Comparison of obsession and compulsion in patients with anorexia nervosa and obsessive-compulsive disorder

University of Pittsburgh School of Medicine, Western Psychiatric Institute and Clinic, Pittsburgh, Pennsylvania, USA.
Biological Psychiatry (Impact Factor: 10.25). 07/1996; 39(11):966-9. DOI: 10.1016/0006-3223(95)00306-1
Source: PubMed

ABSTRACT Patients with anorexia nervosa (n = 18) and patients with obsessive-compulsive disorder (OCD) (n = 16) had similar scores on the Yale-Brown Obsessive Compulsive Scale (19 + or - 9 vs. 22 + or - 6). This suggests that these disorders have similar magnitude of impairment from obsessions and compulsions; however, OCD patients endorsed a wide variety of obsessions and compulsions, whereas anorexics tended to endorse symptoms that were related to symmetry and order.

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    • "Although obsessions and rituals are central features of anorexia nervosa, these thoughts and behaviors are limited to food and dietary behaviors (e.g., rigidity about eating, inflexibility about dietary and exercise behaviors, obsession with weight and appearance). In a comparative study, Bastiani et al. (1996) found that OCD patients endorsed a wide variety of obsessions and compulsions, whereas patients with "
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    ABSTRACT: Obsessive-compulsive disorder (OCD) presents heterogeneously and can be difficult to assess in youth. This review focuses on research-supported assessment approaches for OCD in childhood. Content areas include pre-visit screening, diagnostic establishment, differential diagnosis, assessment of comorbid psychiatric conditions, tracking symptom severity, determining psychosocial functioning, and evaluating clinical improvement. Throughout this review, similarities and differences between assessment approaches geared towards clinical and research settings are discussed.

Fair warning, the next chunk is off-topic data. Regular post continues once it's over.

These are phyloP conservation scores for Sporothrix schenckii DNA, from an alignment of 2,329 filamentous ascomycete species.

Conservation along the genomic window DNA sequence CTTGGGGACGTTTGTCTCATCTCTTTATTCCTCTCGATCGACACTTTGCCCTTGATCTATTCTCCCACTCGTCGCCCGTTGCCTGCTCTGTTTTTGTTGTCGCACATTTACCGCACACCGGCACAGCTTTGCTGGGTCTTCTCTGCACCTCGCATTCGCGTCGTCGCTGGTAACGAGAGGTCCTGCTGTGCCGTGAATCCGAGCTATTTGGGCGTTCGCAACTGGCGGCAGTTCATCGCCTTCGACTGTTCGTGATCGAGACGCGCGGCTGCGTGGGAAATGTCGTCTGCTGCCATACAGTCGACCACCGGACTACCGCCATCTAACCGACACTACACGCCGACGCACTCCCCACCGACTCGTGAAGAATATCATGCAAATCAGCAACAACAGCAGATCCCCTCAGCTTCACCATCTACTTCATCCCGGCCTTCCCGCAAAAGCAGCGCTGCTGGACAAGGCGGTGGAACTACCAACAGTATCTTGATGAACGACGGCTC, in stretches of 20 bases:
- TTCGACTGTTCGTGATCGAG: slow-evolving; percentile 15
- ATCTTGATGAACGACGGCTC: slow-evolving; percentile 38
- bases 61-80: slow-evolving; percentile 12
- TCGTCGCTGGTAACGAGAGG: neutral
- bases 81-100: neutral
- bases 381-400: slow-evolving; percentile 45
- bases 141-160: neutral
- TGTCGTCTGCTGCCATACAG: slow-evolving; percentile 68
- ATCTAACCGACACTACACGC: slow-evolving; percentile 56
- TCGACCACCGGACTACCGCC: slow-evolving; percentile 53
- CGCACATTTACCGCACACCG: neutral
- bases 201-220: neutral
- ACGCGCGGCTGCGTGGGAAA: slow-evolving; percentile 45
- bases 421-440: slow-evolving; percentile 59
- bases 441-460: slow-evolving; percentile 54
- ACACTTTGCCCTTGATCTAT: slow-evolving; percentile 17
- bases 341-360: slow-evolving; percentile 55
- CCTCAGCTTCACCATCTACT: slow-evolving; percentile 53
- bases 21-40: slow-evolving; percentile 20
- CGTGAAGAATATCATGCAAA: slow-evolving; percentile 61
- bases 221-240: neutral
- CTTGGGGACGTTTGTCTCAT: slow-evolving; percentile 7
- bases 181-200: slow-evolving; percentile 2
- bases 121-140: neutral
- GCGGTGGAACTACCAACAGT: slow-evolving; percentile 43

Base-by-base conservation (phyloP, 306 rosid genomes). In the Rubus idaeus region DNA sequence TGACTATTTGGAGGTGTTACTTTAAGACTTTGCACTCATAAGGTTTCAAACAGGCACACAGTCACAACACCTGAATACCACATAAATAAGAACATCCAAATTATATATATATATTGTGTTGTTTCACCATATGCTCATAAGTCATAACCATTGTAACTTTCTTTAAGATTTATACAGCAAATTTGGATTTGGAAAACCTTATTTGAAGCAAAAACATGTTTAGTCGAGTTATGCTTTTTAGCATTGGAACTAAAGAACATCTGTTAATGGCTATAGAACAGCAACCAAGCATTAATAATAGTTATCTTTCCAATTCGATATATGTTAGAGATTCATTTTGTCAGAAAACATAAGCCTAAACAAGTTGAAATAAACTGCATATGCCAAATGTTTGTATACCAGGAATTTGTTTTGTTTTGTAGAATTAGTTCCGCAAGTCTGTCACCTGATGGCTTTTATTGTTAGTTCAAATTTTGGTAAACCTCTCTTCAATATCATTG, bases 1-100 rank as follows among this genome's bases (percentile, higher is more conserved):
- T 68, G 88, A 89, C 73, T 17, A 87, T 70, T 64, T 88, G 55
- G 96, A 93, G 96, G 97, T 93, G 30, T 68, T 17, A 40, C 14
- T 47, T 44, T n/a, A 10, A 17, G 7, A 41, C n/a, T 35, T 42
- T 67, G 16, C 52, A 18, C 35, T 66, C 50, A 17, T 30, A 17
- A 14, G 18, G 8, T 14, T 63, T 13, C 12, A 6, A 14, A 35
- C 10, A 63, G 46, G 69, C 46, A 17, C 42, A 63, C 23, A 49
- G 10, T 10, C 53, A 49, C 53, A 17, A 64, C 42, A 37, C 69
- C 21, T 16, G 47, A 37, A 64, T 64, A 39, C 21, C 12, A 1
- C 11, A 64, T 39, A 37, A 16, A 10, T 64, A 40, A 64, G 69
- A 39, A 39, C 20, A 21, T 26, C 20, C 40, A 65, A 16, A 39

Child and Youth Care Forum 04/2010; 39(2):73-89. DOI:10.1007/s10566-009-9092-8 · 1.25 Impact Factor
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    • "Godart et al. (2006) reported that the obsessive compulsive symptomatology increased the risk of depression among their AN subjects. Other studies have also pointed to obsessivecompulsiveness as the central feature of anorexia (Rastam, Gillberg & Gillberg, 1996; Toner, Garfinkel & Garner, 1986), and as a lifetime characteristic (Bastiani et al., 1996; Halmi et al., 2003) that may predate its onset and persist after recovery (Cassin & von Ranson, 2005; Halmi et al., 2003; Jacobi et al., 2004; Rastam, 1992; Srinivasagam et al., 1995). Bruce and Steiger (2005) claim that obsessionality, perfectionism and rigidity appear to be clear-cut risk and maintenance factors for anorexia nervosa. "
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    • "The relationship between and comorbidity of ED and obsessive compulsive disorder (OCD) have been extensively investigated [15-19]. Research findings show that ED has a considerable psychopathological overlap with OCD [20]. Hence, obsessions and compulsions cause a significant amount of distress and have a significant negative impact on the sufferer's interpersonal relations [21]. "
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    ABSTRACT: This study compares the family functioning of patients with anorexia nervosa (AN), bulimia nervosa (BN) and obsessive compulsive disorder (OCD). The study participants, who were all female, consisted of 15 patients with AN, 13 with BN, and 17 with OCD. Family functioning was assessed by using the Family Assessment Device self-rating scale. The study subjects also completed the Eating Attitudes Test. Subjects in the AN and BN groups did not differ statistically either from each other or from the OCD group in all 7 Family Assessment Device subscales. Patients with an eating disorder and OCD rated their family functioning in a similar way. It is difficult to conclude that patients with AN or BN have a specific type of family functioning, which is totally different from the family functioning of patients with OCD. Thus, the study results further support the idea that family interaction in eating disorders is not specific to these disorders, especially when compared with patients with OCD.
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